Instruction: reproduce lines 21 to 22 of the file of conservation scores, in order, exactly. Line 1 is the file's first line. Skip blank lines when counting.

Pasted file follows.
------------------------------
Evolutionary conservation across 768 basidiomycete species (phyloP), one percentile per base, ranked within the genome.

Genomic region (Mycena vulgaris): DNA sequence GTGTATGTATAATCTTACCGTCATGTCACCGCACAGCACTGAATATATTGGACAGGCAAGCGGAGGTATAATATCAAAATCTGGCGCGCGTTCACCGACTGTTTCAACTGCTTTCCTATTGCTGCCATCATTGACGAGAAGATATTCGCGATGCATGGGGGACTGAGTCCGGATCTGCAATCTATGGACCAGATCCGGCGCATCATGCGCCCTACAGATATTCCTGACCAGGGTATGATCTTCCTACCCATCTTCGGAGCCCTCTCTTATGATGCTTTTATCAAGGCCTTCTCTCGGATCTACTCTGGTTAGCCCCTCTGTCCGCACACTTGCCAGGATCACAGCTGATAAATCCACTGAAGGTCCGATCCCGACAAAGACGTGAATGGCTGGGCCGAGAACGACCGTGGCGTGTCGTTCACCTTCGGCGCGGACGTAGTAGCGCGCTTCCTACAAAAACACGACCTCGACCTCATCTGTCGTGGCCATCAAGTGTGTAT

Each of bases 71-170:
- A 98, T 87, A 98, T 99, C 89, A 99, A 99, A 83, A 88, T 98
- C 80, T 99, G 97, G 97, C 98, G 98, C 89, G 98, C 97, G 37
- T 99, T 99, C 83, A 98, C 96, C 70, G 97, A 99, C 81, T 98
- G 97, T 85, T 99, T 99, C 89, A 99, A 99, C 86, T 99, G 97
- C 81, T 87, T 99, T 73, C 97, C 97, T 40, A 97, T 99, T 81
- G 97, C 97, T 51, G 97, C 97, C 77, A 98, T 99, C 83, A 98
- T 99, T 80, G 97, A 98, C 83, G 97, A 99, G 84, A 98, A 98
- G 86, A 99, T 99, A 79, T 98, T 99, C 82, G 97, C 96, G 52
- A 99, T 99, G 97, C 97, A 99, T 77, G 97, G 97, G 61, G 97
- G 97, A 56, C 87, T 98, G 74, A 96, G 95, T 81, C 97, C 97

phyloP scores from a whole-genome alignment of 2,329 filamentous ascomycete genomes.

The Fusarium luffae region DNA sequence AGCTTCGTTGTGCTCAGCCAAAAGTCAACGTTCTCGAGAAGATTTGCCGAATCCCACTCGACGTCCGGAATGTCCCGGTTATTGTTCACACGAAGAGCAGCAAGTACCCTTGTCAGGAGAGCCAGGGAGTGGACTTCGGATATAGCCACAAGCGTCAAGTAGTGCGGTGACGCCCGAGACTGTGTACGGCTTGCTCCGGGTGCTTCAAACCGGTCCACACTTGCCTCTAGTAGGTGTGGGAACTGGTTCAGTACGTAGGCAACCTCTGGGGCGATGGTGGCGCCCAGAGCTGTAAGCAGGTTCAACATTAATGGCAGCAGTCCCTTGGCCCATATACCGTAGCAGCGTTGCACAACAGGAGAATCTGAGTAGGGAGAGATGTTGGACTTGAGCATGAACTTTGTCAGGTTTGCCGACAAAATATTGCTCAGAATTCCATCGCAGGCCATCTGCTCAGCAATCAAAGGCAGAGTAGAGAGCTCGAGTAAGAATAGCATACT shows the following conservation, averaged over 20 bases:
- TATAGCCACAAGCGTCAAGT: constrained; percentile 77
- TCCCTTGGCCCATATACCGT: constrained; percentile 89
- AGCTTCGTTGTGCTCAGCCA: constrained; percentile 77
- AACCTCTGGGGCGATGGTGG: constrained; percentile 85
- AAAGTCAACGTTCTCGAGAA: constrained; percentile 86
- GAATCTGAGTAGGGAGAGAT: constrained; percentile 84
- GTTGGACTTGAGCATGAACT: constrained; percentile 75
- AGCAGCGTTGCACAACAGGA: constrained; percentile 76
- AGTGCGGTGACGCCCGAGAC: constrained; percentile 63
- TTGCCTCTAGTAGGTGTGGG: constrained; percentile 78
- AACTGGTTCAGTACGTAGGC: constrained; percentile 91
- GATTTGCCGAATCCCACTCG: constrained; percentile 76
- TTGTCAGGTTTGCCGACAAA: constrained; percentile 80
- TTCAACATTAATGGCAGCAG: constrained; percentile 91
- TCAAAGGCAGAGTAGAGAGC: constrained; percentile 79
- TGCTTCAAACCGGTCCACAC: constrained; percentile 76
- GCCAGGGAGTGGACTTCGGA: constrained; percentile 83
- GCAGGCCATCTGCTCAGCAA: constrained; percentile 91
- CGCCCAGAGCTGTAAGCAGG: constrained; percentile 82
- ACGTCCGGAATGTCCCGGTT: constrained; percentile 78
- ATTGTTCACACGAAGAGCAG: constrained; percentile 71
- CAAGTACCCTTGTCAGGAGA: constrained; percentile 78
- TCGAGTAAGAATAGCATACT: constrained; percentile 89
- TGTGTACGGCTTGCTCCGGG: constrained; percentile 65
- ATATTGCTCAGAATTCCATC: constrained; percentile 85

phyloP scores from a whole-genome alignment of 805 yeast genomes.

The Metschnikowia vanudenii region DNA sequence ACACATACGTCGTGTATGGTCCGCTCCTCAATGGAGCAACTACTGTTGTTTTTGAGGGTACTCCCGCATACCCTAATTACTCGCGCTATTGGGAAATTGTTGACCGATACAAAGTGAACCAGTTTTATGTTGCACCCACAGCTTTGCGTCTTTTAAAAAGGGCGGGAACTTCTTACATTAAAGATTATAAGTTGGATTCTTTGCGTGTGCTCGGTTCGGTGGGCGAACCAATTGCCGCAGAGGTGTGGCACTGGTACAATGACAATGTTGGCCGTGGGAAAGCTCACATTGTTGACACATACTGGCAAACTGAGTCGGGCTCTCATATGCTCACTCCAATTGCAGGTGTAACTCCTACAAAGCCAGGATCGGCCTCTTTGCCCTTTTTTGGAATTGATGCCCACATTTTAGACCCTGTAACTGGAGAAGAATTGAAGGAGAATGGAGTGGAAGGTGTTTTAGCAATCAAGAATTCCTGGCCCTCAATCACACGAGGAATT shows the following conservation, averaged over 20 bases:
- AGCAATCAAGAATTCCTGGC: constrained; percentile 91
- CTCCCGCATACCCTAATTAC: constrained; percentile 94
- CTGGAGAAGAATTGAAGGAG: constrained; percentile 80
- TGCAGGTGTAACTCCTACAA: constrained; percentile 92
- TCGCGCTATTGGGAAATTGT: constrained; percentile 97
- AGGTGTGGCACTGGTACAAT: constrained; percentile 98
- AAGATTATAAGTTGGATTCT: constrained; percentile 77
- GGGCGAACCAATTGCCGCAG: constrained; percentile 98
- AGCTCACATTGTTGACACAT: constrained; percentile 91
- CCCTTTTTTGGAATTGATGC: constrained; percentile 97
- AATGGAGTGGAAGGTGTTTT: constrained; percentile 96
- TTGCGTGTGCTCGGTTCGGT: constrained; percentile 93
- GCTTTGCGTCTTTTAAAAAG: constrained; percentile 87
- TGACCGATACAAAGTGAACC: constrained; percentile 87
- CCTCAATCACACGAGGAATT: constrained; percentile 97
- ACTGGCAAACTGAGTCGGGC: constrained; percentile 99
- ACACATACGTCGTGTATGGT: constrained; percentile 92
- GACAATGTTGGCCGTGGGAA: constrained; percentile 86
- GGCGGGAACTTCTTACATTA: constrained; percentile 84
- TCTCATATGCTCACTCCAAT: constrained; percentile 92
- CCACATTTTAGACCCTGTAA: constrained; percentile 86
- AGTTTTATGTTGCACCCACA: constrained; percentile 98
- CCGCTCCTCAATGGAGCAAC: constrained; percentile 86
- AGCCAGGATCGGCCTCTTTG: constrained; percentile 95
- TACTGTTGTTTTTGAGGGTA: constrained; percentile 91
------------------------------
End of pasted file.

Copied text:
- GAATCTGAGTAGGGAGAGAT: constrained; percentile 84
- GTTGGACTTGAGCATGAACT: constrained; percentile 75